Silver & Iron
Leona R Wisoker
Vacation. And how sweet it was, and how hard Leanne had worked for these precious few days alone with her darling Mazoe.
Early summer lay hot and dry across already browning lawns. Water restrictions had been put in place early this year, and the neighbors on both sides hadn’t stopped bitching for three solid weeks about the death of their precious, chemically-treated former perfection.
Leanne smiled and smiled every time she saw her own lush, green, weed-infested lawn – the one her HOA routinely made clucking noises over, right up until this time of year, when they mysteriously shut up for a few weeks.
And summer solstice began tomorrow; the solstice. The promised solstice. The one Leanne had been waiting for and working towards for nearly ten thousand years.
She was ready.
Truly, it was a perfect time for a vacation.
Of all the times she’d lived through, Leanne thought, this had to be the best. Health insurance! They fought over health insurance! That hadn’t even been a twinkle in the sky when Leanne had been born. Car insurance. Real estate insurance. It was incredible. She’d made a tidy bundle off the various aspects over the years, more than almost any other enterprise she’d tried her hand at. The numbers involved were simply staggering, and the regulation only now getting to the point where they might have a chance at spotting her manipulations of their systems.
Humans were so gullible. Especially her darling Mazoe, a prime example of a once-proud line gone to complete rot.
Leanne regarded her with a certain amount of pride; she’d had a hand on shaping Mazoe’s life, after all. Everything according to plan. But she did feel a tiny twinge at the thought of losing that sleek body and ready laughter, even if the body came from nearly anorectic dieting and the laughter came from a naive misunderstanding of the world.
Only a twinge, though.
Mazoe rolled over as Leanne watched, exposing her bare back and legs to the summer rays; even without the privacy fence, Mazoe probably would have sunbathed nude. It was just her way. And Leanne certainly didn’t complain about it.
“Leanne,” Mazoe murmured, then propped her chin on her crossed arms and grinned up at Leanne. “You look delicious. Is it almost time for lunch?”
Leanne smiled and knelt beside to Mazoe. She ran her palm gently down the knobs of Mazoe’s spine, enjoying the feel of soft, warm flesh. “I’m going to make you wait,” she said. “I’m going to make you eat some real food first, love. You’re too skinny.”
“You always say that.” Mazoe moved her arms and laid her face flat, her words ending in a smothered mumble.
“I don’t want to feel like I’ll break you with a hug.” Leanne slid her hand up Mazoe’s back and scrubbed her fingers through the girl’s short hair.
“You won’t!” Mazoe turned her head to glare at Leanne, squinting. “And I’m not hungry.”
Mazoe was never hungry. “Eat something for me anyway. Please. More than a leaf of lettuce this time.”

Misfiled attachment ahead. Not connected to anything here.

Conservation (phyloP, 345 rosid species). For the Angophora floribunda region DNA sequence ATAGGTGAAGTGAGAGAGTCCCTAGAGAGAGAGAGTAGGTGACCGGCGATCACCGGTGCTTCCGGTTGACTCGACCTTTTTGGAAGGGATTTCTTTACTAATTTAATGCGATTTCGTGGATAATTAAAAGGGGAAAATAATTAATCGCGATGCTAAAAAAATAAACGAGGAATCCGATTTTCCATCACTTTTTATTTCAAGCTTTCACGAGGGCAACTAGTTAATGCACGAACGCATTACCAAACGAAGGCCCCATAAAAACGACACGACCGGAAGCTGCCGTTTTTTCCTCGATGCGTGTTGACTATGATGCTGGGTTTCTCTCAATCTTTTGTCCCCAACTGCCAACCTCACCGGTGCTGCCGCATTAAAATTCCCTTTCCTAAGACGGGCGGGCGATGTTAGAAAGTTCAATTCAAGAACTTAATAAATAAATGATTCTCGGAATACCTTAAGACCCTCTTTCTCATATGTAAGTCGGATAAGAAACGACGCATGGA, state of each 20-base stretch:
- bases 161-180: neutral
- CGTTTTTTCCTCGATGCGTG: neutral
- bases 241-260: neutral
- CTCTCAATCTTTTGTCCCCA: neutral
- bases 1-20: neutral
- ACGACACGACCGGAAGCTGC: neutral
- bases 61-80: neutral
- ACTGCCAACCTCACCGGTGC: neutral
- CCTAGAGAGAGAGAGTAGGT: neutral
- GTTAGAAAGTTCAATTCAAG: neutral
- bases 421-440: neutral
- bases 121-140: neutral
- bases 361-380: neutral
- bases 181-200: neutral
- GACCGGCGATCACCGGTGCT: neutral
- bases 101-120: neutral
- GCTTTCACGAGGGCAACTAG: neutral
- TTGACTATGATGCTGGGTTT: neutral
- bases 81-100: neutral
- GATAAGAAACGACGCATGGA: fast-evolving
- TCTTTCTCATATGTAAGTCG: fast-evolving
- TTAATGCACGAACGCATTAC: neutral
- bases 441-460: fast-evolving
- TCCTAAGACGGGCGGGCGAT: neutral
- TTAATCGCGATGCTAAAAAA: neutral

The girl sighed and rolled to her side. “Why does this matter so much to you, Leanne?”
“Because I love you, you silly nit,” Leanne said lightly. “And while you may not see it yourself, you’re outstandingly beautiful, and you don’t need to have all your bones sticking out like a starving horse for that to stay true.”
She tickled Mazoe’s sensitive stomach before the girl could say anything; the resulting wrestling match was entertaining, but Leanne regretfully wrapped it up long before Mazoe wanted to stop.
“I’m serious,” Leanne said as Mazoe, breathing hard, resumed her face-down spot on the lounger. “You need to eat, Mazoe.”
“You’d really still love me if I topped a hundred pounds?”
Leanne smiled with centuries of practice and said, “Of course I would. I love you for your mind, not your body.”
Mazoe flattened her face against the chair for a few moments, then sighed deeply and propped herself up on her elbows. Leanne tried not to stare; Mazoe could be a peculiar mix of brazen and self conscious at times.
“How about a…a sandwich, then? Hummus and mesclun and that fabulous cheese you brought home the other day, what’s it called?”
“Yeah, that.” Mazoe smiled and wiggled her shoulders a little, giving Leanne tacit permission to leer. So Leanne leered, just to see Mazoe smile.
“Coming right up, love,” Leanne said, well pleased, and went back into the house. Hummus and mesclun! Well, it was a start, and more than Mazoe had been willing to eat at one sitting before. And really, after tonight it wouldn’t matter; but Leanne had been a perfectionist for a very long time. It bothered her a little that she wouldn’t get to see Mazoe develop into a normal-shaped human. The girl had so much potential….
That only bothered Leanne a little, and only for a moment, though. Then she discovered the hummus had mold growing on it, and the tahini was so close to empty as to be absurd.
The downside to not having a regular housekeeper had never been so apparent. Leanne swore, searched through the cupboards hopefully for a few minutes, then swore again. She leaned back against the counter, tugging at her lip and considering: this close to the Sha’Daa, she hated the thought of leaving Mazoe alone. Anything could happen if she wasn’t around to protect her darling, and she would need Mazoe tonight.
There were other things for Mazoe to eat, and Leanne was fairly sure she could talk the skinny twit into doing so; but…this was Mazoe’s last day on earth. Her last day of life, although she didn’t know it yet. Leanne had sworn to herself to give Mazoe absolutely anything within reason today, as her secret reward for the part she would play tonight.
A trip to the store wouldn’t take very long….